SAN FRANCISCO (AP) — Billionaire philanthropists Joan and Sandy Weill announced Tuesday they are donating $106 million to launch a research initiative at three West Coast universities aimed at finding treatments for brain disorders like epilepsy and Alzheimer's disease.
The donation to the University of California, San Francisco, the University of California, Berkeley, and the University of Washington will go toward a "neurohub" that will bring together data-driven and engineering work done at the three institutions, the San Francisco Chronicle reported.
"How does one study 110 billion cells, each of which is connected to 50,000 others? And modified by environment, modified by genetics, influenced by our microbiome?" said Stephen Hauser, a neurologist who will co-direct the new Weill Neurohub. "If we can align our efforts, big things could happen, far more than one would expect separately."
The treatment of neurological disorders lags far behind other disease groups. Some diseases like Alzheimer's have no therapies at all, despite decades of study.
The field needs engineers to design new techniques for scanning the brain in high definition; computer scientists to collect and analyze the massive amount of data that can be collected from the central nervous system; and experts in genetics to develop techniques for repairing faulty genes, said Ehud Isacoff, a UC Berkeley neuroscientist who will co-direct the Weill Neurohub with Hauser.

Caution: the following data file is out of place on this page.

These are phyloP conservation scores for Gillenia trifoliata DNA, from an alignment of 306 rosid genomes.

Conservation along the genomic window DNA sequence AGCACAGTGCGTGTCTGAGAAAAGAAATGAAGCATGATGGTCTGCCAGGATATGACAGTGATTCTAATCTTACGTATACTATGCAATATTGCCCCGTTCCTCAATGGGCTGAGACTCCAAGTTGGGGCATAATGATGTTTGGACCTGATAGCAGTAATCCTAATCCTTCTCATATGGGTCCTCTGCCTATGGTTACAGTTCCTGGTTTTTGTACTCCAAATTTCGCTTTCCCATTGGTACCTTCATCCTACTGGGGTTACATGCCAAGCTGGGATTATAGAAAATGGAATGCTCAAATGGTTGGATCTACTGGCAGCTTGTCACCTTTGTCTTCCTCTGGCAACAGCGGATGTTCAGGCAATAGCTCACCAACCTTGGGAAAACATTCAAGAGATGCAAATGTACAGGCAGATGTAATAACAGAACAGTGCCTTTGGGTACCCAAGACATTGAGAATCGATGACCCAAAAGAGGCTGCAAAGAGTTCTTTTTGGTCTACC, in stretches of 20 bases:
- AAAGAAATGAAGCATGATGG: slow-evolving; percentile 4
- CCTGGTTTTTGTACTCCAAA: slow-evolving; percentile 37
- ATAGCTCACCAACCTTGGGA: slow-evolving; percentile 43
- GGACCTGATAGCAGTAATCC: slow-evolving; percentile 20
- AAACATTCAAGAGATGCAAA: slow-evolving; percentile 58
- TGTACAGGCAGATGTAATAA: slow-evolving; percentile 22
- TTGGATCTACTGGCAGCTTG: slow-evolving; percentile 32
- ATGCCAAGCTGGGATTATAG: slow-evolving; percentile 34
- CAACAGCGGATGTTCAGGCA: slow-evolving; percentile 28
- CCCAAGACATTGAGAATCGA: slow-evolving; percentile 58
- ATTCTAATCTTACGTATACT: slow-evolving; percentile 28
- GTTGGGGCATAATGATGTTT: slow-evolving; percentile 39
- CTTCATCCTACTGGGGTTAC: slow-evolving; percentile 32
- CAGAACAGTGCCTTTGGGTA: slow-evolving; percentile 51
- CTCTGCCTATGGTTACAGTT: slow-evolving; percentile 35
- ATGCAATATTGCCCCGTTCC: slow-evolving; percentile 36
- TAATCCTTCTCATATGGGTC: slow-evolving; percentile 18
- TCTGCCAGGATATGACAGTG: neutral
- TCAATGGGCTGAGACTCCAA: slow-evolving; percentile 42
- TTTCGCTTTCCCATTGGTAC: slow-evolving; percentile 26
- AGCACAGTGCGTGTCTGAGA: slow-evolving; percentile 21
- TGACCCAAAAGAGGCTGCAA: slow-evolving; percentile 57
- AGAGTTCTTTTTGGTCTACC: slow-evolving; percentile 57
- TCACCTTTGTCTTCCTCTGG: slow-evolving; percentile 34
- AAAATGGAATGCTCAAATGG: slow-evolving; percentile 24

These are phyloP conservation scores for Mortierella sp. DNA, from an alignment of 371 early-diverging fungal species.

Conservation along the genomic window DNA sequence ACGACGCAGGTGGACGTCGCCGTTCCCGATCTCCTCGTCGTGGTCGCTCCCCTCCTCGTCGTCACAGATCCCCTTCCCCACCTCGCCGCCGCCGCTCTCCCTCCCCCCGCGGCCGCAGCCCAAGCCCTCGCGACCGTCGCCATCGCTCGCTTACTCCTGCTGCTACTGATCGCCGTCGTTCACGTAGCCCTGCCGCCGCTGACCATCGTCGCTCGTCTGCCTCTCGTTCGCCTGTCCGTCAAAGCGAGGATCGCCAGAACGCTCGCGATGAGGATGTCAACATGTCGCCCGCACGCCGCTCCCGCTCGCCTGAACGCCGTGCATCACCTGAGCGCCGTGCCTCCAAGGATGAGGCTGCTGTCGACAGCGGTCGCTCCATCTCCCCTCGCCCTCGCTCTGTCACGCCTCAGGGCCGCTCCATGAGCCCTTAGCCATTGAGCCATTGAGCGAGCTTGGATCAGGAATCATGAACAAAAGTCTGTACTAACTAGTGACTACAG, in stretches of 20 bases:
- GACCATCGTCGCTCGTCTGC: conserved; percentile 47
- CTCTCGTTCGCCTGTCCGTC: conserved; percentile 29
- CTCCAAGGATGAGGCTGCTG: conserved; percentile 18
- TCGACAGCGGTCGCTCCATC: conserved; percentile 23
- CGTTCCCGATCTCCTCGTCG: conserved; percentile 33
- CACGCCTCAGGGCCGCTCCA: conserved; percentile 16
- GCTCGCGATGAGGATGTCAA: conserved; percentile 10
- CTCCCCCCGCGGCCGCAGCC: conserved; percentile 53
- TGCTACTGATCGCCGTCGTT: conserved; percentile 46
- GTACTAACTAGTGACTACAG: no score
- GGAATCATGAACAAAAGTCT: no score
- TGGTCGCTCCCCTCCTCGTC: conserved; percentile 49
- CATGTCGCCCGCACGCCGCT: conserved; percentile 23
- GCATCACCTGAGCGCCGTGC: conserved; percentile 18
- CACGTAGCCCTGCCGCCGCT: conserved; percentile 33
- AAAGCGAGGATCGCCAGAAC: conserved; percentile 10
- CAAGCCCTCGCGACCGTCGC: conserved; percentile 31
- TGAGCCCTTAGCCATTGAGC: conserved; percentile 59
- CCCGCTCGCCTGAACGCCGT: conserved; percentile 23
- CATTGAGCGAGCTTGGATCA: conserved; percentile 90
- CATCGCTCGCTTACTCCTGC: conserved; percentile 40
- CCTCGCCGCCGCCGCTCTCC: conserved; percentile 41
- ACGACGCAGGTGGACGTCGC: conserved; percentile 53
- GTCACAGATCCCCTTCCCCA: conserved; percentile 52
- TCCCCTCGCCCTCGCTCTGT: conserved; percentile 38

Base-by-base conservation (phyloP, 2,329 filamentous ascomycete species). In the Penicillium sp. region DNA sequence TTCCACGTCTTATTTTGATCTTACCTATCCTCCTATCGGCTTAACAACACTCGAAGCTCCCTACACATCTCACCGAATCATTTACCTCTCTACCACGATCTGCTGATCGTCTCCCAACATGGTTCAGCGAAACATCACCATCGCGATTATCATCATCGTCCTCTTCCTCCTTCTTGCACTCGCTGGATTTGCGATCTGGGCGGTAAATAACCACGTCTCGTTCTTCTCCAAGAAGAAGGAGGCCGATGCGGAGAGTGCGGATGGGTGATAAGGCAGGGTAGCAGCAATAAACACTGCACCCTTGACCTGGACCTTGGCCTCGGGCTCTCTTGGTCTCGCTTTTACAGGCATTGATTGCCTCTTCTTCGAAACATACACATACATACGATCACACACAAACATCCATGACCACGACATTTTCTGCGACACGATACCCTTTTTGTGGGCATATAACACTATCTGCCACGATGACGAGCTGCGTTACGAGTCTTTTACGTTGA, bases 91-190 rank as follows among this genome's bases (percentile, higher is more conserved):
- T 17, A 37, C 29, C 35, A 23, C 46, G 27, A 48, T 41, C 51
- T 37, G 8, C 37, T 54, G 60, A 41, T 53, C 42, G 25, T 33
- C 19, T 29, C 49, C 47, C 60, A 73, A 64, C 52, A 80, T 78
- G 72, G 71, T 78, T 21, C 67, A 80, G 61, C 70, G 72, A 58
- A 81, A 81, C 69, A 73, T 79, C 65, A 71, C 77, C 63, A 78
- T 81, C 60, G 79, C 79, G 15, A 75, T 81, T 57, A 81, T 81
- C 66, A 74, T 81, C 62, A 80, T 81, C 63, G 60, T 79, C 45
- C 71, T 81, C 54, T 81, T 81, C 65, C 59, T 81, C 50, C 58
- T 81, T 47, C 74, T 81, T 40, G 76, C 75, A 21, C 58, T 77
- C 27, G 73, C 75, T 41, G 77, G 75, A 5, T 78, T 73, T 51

"What we need to do is visualize things in ways we never could before, analyze levels of detail and do math comparisons that were never possible before," Isacoff said.
The gift from Weill Family Foundation comes after a $185 million-donation from the Weills to UCSF three years ago. The 2016 donation helped establish the Weill Institute for Neurosciences at the university's Mission Bay campus.
"At UCSF they do a lot of clinical trials, and at Berkeley they don't have the people to do that, but they have the computer science expertise and the engineering expertise and the big data imaging," Sandy Weill said.
Then the Weills visited the University of Washington, and they decided that campus's expertise in neuroscience and brain disorders — in particular Alzheimer's disease — would work well with the other two.
"It really was a perfect fit," he said.